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Nothing new, just a shame: AB de Villiers laments South Africa's racial quota controversy

The cause of outrage is the presence of just one black player in the squad for the T20 showpiece that will take place in the West Indies and the United States from June 1

Our Bureau And PTI New Delhi Published 30.05.24, 11:12 AM
Kagiso Rabada.

Kagiso Rabada. PTI

AB de Villiers is not surprised that just days before South Africa renew their quest for an elusive World Cup crown going into next month’s T20 Cup, the talk back home is all about racial quota in the team.

It’s a rinse-and-repeat sort of situation, and De Villiers, who retired in 2018, is glad that he is a mere spectator to the situation now. “It’s a shame going into a tournament to have the focus on that. It’s nothing new, it’s just a shame,” lamented one of the greats of South African cricket.


“Luckily, this time around, I’ve had nothing to do with anything over there. I’m just a spectator,” the 40-year-old said.

The cause of outrage is the presence of just one black player in the squad for the T20 showpiece that will take place in the West Indies and the United States from June 1.

Such a situation is a far-from-ideal build-up for South Africa as the country has had a troubled past when it comes to race relations. The Proteas will start off their T20 Cup campaign against the Netherlands in New York on June 8.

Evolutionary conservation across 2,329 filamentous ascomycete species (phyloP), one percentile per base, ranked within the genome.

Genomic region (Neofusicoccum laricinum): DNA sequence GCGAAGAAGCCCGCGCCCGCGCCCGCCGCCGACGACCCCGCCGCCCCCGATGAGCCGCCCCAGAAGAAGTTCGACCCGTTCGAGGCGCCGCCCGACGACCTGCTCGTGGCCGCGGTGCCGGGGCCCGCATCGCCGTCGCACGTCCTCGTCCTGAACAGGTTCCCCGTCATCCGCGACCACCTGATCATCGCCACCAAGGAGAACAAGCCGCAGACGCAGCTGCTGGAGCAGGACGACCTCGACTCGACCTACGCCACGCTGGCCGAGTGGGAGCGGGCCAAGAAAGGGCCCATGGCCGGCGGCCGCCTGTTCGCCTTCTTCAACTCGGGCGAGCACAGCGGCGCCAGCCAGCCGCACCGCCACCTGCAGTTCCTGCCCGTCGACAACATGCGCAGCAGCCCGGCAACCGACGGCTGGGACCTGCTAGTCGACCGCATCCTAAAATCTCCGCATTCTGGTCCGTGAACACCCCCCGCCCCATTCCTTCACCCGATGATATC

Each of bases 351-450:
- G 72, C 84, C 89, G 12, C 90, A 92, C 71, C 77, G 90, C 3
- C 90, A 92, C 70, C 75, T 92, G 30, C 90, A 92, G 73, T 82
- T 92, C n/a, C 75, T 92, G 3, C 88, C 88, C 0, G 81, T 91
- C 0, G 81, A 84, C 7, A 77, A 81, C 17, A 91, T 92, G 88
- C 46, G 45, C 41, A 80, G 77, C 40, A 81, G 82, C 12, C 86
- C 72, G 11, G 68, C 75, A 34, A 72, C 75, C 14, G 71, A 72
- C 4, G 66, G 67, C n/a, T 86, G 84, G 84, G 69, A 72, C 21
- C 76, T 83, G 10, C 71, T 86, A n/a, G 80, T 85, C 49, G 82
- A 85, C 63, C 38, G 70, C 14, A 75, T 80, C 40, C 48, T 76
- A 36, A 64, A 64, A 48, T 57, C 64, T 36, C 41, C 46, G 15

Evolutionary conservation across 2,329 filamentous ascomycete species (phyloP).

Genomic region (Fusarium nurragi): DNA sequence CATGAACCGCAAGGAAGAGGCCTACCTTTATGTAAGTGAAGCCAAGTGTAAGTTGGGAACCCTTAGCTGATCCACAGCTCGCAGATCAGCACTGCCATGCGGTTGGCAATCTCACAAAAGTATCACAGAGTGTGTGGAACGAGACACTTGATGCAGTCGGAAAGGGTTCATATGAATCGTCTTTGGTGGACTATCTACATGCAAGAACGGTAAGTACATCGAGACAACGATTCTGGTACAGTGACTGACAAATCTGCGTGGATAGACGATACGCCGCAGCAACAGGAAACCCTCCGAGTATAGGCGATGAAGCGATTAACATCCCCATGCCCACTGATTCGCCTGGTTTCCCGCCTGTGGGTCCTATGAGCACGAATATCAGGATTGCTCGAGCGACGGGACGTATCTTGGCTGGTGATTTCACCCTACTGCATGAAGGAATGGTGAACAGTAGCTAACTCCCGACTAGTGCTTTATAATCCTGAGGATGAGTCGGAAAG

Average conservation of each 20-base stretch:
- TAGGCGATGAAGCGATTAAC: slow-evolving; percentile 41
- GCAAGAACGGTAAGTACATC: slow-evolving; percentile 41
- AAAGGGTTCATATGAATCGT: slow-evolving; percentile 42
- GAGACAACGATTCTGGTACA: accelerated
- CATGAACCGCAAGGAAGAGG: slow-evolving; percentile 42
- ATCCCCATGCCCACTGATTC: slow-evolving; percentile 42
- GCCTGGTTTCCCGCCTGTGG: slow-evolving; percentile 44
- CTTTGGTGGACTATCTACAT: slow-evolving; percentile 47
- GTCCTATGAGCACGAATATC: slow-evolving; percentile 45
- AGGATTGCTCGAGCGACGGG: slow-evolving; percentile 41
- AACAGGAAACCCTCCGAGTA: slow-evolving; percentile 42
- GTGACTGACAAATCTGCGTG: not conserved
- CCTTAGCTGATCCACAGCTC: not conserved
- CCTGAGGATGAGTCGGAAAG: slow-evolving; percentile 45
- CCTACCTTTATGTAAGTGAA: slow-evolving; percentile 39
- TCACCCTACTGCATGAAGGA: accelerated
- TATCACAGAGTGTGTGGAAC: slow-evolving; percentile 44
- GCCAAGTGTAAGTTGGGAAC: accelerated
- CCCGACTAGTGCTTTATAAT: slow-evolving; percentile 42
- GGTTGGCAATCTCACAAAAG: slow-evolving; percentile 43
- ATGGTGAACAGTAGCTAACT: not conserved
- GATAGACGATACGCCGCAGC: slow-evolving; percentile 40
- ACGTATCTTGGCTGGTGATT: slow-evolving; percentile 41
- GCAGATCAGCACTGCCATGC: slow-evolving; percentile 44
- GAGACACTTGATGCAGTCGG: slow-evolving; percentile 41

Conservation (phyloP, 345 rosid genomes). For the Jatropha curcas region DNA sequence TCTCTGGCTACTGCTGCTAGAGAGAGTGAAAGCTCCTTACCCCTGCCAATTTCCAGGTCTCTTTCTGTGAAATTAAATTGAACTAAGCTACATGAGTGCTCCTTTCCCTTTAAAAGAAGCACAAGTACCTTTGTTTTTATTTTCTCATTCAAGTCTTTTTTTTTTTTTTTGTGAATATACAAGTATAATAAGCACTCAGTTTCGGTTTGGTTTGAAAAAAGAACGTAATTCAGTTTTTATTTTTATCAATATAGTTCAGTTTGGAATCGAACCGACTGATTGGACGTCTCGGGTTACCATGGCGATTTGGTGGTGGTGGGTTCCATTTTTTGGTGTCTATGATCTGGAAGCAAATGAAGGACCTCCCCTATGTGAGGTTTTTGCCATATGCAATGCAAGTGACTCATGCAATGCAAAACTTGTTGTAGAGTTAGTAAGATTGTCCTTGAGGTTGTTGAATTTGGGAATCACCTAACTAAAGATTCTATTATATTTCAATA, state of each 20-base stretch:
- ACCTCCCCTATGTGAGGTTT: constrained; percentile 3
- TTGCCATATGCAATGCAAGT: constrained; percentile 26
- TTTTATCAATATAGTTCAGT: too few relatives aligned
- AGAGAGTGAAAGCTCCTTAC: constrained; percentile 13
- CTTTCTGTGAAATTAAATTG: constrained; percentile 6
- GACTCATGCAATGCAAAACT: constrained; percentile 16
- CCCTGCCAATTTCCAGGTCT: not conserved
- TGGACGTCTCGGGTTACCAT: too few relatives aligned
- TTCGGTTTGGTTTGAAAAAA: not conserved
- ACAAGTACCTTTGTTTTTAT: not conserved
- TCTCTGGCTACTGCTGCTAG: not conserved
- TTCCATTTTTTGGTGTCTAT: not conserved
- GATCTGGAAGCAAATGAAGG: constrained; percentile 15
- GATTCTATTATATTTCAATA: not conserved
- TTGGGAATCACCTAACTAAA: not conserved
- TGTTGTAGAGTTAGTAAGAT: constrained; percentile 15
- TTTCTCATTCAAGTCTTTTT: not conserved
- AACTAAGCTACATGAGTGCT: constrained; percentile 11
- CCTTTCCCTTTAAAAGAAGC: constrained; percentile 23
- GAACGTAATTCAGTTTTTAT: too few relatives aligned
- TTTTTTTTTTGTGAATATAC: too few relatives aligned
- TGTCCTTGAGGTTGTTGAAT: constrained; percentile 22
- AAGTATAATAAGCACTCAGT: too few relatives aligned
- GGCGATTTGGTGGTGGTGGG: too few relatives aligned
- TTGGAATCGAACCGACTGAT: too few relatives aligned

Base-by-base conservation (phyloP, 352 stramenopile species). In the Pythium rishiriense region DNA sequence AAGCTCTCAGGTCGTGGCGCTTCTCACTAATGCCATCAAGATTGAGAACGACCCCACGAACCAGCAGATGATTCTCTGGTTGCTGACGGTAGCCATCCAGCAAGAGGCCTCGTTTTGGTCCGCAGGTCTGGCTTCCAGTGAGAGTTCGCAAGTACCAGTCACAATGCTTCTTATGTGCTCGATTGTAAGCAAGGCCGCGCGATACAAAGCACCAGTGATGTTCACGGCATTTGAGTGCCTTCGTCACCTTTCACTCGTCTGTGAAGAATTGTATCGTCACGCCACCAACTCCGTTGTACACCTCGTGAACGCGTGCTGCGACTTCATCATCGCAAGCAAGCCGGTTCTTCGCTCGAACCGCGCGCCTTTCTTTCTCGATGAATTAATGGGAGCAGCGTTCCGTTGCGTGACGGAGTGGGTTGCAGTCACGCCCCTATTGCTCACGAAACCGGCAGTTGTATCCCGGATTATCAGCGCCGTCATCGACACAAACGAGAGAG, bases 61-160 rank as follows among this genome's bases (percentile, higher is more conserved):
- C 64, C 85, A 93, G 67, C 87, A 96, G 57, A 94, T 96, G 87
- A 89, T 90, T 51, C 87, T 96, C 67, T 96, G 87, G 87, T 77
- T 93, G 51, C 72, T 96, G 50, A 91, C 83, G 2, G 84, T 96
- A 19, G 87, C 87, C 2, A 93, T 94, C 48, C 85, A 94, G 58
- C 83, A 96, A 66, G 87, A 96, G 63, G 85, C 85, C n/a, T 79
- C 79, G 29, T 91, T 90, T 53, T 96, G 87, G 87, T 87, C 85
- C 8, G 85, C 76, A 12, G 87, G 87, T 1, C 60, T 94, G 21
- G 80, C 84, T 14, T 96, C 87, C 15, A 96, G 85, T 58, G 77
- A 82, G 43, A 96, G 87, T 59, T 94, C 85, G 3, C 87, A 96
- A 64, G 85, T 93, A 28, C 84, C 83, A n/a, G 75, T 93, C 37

Over the course of a season, six players of colour are required to be in the South Africa playing XI, including two from the black African community as per the policy introduced in 2016. With Kagiso Rabada being the only black African in the T20 Cup squad, the national team is set to miss its target. Another black-African, Lungi Ngidi, is a part of the travelling reserves.

The other players of colour are Reeza Hendricks, Bjorn Fortuin, Keshav Maharaj, Tabraiz Shamsi and Ottniel Baartman.

“There are controversial moments back home as usual with the South African squad just before a World Cup,” De Villiers said. “It’s a shame about Lungi. He lost a bit of form, had a couple of injuries. Otherwise, he most probably would have been in the squad and there wouldn’t be any controversial stuff back home,” the former South Africa captain added.

At present, Cricket South Africa doesn’t have a committee of selectors and the team is picked by head coaches Conrad Shukri (Tests) and Rob Walter (limited-overs cricket).

“Sometimes these things happen and it puts you under a bit of pressure as a selection panel and as a coach and a captain,” De Villiers said.

“From what I remember is with the quota system, it’s an average team, an average number over the season and they don’t really look at every series.”

Following the selection of the squad earlier this month, South Africa’s former sports minister Fikile Mbalula and former CSA and ex-president of ICC Ray Mali had questioned the composition of the side. But De Villiers was a bit more empathetic towards those who made the choices and said he does not see anything sinister in the process.

“Maybe they are short. Maybe they are well within their rights to do whatever they were needed to do for this World Cup. You need to keep in mind there were a couple of injuries, while a couple of players were out of form as well. It’s never easy,” he said.

Written with PTI inputs

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